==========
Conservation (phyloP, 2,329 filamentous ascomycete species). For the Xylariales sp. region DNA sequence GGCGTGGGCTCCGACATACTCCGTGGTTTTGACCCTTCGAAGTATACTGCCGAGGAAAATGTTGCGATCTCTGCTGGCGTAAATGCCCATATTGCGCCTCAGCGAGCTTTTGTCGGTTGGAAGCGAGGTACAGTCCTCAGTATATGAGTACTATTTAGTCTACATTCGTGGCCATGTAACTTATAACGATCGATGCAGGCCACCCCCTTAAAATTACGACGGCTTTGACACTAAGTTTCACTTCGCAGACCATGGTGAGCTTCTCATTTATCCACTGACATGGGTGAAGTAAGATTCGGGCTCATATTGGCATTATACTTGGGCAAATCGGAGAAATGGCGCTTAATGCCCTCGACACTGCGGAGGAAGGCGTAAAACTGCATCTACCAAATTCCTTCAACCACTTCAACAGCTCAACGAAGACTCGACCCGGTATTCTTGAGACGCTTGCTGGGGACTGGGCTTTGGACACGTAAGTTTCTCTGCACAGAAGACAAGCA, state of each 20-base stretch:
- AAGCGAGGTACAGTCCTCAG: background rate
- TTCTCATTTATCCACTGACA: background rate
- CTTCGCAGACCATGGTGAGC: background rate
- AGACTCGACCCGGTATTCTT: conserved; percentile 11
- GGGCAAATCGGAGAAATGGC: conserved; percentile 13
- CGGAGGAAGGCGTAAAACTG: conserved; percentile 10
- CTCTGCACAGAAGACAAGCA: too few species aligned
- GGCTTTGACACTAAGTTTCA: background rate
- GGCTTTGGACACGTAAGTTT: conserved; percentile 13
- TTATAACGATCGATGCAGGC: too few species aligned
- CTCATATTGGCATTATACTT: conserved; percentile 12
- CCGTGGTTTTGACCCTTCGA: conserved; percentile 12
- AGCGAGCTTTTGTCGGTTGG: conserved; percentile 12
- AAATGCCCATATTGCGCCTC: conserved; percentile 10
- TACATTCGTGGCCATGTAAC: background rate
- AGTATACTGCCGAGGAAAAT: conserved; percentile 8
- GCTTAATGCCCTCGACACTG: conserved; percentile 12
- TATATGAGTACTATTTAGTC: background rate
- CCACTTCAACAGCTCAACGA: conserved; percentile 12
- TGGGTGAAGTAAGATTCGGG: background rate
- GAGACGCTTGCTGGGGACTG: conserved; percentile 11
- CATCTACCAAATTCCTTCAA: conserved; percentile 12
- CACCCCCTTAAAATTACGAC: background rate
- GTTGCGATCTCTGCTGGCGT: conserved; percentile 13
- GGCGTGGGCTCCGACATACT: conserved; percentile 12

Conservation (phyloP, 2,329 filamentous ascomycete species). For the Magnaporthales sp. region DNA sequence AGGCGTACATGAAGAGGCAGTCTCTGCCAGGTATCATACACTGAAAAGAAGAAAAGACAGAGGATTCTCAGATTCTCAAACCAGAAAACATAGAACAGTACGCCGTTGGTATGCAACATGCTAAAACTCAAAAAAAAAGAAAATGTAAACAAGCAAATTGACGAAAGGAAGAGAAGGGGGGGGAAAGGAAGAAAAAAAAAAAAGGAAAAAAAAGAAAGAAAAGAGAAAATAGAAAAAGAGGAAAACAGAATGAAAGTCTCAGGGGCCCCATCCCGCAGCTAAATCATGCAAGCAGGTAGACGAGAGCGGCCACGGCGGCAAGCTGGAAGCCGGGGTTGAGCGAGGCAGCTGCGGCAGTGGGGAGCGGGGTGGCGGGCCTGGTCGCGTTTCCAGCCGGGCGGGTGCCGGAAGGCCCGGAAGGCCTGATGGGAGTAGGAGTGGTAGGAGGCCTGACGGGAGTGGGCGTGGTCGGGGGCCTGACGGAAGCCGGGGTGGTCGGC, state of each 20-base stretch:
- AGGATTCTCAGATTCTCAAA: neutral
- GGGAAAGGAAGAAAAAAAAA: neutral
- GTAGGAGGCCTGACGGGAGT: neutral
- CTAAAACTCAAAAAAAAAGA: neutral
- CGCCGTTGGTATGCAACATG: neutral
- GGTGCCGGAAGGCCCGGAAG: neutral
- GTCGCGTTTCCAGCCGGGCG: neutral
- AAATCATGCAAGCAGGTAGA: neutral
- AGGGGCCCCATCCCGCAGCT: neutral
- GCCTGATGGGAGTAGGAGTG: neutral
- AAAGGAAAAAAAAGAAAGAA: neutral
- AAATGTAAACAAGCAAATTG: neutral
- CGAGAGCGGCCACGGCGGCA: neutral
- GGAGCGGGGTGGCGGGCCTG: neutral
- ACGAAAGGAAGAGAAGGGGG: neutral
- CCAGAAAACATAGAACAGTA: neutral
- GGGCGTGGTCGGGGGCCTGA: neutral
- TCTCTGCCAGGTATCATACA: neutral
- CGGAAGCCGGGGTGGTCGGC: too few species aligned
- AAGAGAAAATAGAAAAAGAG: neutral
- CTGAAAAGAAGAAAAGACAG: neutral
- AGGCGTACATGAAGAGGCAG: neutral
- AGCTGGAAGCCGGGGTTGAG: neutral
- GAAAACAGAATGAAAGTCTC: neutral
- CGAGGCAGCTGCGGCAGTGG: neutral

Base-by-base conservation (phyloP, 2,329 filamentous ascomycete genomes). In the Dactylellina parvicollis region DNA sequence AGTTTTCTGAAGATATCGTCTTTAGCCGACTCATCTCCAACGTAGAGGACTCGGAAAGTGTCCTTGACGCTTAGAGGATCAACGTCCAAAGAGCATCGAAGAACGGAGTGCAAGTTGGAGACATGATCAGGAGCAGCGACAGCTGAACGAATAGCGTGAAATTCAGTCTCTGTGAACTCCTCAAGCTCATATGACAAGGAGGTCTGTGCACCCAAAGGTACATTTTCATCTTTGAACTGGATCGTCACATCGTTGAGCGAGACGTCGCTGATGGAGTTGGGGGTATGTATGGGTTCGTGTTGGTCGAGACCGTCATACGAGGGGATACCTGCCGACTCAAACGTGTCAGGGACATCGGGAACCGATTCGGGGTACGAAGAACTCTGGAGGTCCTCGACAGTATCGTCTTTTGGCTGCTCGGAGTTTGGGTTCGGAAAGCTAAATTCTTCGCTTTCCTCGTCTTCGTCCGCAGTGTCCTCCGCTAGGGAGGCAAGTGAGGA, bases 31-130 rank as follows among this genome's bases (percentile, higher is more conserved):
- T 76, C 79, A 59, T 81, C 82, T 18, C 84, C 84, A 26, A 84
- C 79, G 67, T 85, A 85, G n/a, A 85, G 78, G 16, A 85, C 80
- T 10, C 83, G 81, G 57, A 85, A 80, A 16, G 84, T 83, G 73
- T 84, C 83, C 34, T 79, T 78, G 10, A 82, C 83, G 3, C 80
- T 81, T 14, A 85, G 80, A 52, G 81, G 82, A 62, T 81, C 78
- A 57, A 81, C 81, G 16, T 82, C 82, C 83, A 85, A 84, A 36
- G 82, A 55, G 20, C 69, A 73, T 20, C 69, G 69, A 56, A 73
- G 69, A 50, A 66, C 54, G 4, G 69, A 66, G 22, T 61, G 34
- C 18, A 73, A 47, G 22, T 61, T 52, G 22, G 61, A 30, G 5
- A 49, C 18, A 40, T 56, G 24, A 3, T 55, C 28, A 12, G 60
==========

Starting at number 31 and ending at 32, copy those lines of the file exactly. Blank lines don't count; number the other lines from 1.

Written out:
- CTAAAACTCAAAAAAAAAGA: neutral
- CGCCGTTGGTATGCAACATG: neutral